This larger analysis confirmed that the two variables are protective. The odds ratio for getting AD was 0.44 and O.37, for R251G and V236E, respectively, indicating two and three times lower risk. When stratified by ApoE2/3/4 genetic makeup, the results were similar. In summary, compared to ApoE3/3 carriers, the risk of AD disease among ApoE3/3 V236E carriers was similar to that of ApoE2/3 carriers. Notably, the same was kept for R251G. This variant reduced the risk of Alzheimer’s disease among ApoE3/4 carriers compared to ApoE2/3 carriers (see image above). This is the first variant ever discovered to mitigate the effect of ApoE4. One copy of APOE4 triples the risk of developing Alzheimer’s disease, and two copies of it increase it nearly 15-fold.
How to protect these variables is not clear. Previously, Poe reported that V236E reduces the protein’s tendency to aggregate. It remains to be seen if the same is true for R251G, but the evidence suggests that the amino acid forms a salt bridge with glutamine 98, which would be abolished by swapping arginine for glycine (Chen et al., 2011). There are other salt bridges between the C terminus and the N terminus of the protein that may also be disrupted. “Depending on the actual structure of the ApoE in its native state, how the N and C-terminals interact to influence the structure of the ApoE will be critical to resolving it, because these interactions are likely to be key in determining how ApoE alters AD risk,” Holtzmann wrote.
Alternatively, R251G may enhance ApoE’s binding to lipids, making it more similar to ApoE2/3. The scientists found it difficult to study the structure of native proteins in their lipid state, including ApoE. “New technologies such as cryoEM as well as the small molecule FRET may be key in unlocking the high-resolution structure of lipid APOE to access some of these key issues,” Holtzmann wrote.
Error-protective differences in APOE are very rare, but the magnitude of their observed effects is large, and will therefore increase our understanding of the biological pathways through which APOE profoundly modulates Alzheimer’s disease risk,” writes Gil Rabinovici and Dina Dobal, University of California, San Francisco, in a JAMA editorial. Neurology, they wrote, “A better understanding of these pathways is likely to lead to the identification of novel therapeutic targets that can delay or prevent disease even in individuals at high genetic risk due to APOE-4 or dominant disease-causing genetic variants, or even individuals with Alzheimer’s disease.” belated.”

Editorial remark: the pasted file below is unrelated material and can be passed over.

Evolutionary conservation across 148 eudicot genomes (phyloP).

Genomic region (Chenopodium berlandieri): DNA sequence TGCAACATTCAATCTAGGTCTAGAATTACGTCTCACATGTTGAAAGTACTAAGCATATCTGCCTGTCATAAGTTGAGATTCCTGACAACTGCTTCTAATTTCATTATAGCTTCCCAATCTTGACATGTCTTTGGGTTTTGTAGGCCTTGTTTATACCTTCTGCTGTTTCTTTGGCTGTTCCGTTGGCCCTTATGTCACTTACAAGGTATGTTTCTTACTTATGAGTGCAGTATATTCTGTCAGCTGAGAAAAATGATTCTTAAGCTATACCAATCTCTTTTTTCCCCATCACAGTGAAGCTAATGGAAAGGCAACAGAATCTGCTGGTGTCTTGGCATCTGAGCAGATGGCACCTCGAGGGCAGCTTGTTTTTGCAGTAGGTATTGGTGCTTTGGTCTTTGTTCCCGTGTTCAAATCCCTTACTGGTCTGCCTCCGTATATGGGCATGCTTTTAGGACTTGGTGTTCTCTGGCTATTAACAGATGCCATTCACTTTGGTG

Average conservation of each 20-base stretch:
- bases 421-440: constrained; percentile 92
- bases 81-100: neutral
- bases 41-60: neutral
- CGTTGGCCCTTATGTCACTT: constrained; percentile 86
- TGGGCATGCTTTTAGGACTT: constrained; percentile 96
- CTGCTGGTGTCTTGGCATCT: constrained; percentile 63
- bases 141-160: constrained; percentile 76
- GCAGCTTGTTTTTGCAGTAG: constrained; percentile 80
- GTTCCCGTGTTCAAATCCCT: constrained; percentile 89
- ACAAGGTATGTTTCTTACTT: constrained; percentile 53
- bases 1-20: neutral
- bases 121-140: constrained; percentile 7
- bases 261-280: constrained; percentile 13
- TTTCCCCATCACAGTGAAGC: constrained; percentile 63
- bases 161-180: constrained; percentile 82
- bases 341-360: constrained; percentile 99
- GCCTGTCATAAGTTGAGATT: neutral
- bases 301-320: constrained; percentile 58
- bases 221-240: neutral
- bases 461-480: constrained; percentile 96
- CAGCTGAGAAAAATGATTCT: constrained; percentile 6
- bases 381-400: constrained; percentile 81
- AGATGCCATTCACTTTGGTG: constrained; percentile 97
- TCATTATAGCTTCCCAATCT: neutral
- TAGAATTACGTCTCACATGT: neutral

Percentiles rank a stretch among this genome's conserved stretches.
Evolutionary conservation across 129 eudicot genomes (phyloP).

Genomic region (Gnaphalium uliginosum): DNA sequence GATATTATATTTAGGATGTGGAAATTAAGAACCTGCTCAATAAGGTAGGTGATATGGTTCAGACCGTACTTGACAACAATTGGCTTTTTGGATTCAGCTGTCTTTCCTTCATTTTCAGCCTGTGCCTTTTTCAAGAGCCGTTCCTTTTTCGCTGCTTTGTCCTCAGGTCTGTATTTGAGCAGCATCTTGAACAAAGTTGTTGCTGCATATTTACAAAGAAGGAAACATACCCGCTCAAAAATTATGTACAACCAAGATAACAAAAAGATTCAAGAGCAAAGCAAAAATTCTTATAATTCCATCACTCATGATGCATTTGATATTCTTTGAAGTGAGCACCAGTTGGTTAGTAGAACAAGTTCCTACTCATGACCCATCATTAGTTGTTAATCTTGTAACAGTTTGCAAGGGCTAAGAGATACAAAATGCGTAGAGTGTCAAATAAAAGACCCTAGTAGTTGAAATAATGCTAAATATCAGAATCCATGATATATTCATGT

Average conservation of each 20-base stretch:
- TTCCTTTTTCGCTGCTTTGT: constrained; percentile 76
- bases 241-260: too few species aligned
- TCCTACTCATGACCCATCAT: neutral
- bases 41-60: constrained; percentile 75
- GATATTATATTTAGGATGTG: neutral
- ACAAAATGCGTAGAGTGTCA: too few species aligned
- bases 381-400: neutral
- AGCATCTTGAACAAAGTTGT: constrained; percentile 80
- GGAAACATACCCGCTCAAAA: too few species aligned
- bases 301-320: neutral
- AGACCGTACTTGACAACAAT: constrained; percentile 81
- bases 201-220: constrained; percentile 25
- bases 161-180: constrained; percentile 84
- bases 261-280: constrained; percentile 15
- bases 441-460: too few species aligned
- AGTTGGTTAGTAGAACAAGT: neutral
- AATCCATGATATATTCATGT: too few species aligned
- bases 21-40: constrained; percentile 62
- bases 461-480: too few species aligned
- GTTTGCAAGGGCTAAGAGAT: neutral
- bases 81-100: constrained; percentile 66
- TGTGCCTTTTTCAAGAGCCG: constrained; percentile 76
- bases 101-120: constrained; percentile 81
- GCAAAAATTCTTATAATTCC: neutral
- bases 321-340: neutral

One caveat is that the study was limited to people of European descent. “It would also be interesting to perform similar analyzes in non-European populations given that local strain at the site of the APOE, and surrounding areas, could also influence the effect of AD risk for APOE-ε4,” noted Nancy Ip, Hong Kong University of Science and Technology. I have reported two genes, PVRL2 and APOC1, that are associated with AD disease and are inherited as haplotypes with APOE and its risk modulation (August 2019 news on Zhou et al., 2019).
Le Guen found that the results held up when the analysis was restricted to people of non-European ancestry of 55 percent at most. The authors note that variants were found in African Americans and Hispanics based on gnomAD data, but that they did not have enough numbers in their datasets to analyze the effects of these rare variants in non-Europeans. – Tom Fagan